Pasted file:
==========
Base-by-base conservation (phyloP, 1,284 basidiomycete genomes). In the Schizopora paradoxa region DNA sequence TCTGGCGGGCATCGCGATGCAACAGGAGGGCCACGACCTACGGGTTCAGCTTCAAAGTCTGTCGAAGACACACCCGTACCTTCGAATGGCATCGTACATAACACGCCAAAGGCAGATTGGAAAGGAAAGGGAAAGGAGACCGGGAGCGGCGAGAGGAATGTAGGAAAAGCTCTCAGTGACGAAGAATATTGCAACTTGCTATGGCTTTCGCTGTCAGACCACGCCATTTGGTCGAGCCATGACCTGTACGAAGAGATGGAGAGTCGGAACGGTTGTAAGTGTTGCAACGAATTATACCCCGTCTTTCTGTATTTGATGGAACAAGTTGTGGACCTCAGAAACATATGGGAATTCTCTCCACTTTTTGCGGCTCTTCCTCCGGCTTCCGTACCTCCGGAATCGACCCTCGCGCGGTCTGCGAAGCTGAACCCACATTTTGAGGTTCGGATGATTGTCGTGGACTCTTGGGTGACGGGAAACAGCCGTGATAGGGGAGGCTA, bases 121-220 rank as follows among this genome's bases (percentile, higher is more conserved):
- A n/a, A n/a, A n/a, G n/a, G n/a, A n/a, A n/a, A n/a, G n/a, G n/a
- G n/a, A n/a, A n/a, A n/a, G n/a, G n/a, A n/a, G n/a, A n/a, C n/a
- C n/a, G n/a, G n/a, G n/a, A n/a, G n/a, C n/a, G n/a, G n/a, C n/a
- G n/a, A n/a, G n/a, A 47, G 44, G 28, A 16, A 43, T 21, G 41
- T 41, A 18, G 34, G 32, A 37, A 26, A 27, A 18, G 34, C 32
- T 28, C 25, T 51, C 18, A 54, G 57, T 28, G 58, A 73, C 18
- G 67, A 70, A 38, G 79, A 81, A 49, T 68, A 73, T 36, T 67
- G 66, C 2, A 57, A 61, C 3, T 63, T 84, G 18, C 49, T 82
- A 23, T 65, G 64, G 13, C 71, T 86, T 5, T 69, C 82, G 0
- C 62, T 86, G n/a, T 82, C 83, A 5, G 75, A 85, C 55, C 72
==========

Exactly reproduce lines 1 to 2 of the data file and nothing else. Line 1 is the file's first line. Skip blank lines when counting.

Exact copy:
Base-by-base conservation (phyloP, 1,284 basidiomycete genomes). In the Schizopora paradoxa region DNA sequence TCTGGCGGGCATCGCGATGCAACAGGAGGGCCACGACCTACGGGTTCAGCTTCAAAGTCTGTCGAAGACACACCCGTACCTTCGAATGGCATCGTACATAACACGCCAAAGGCAGATTGGAAAGGAAAGGGAAAGGAGACCGGGAGCGGCGAGAGGAATGTAGGAAAAGCTCTCAGTGACGAAGAATATTGCAACTTGCTATGGCTTTCGCTGTCAGACCACGCCATTTGGTCGAGCCATGACCTGTACGAAGAGATGGAGAGTCGGAACGGTTGTAAGTGTTGCAACGAATTATACCCCGTCTTTCTGTATTTGATGGAACAAGTTGTGGACCTCAGAAACATATGGGAATTCTCTCCACTTTTTGCGGCTCTTCCTCCGGCTTCCGTACCTCCGGAATCGACCCTCGCGCGGTCTGCGAAGCTGAACCCACATTTTGAGGTTCGGATGATTGTCGTGGACTCTTGGGTGACGGGAAACAGCCGTGATAGGGGAGGCTA, bases 121-220 rank as follows among this genome's bases (percentile, higher is more conserved):
- A n/a, A n/a, A n/a, G n/a, G n/a, A n/a, A n/a, A n/a, G n/a, G n/a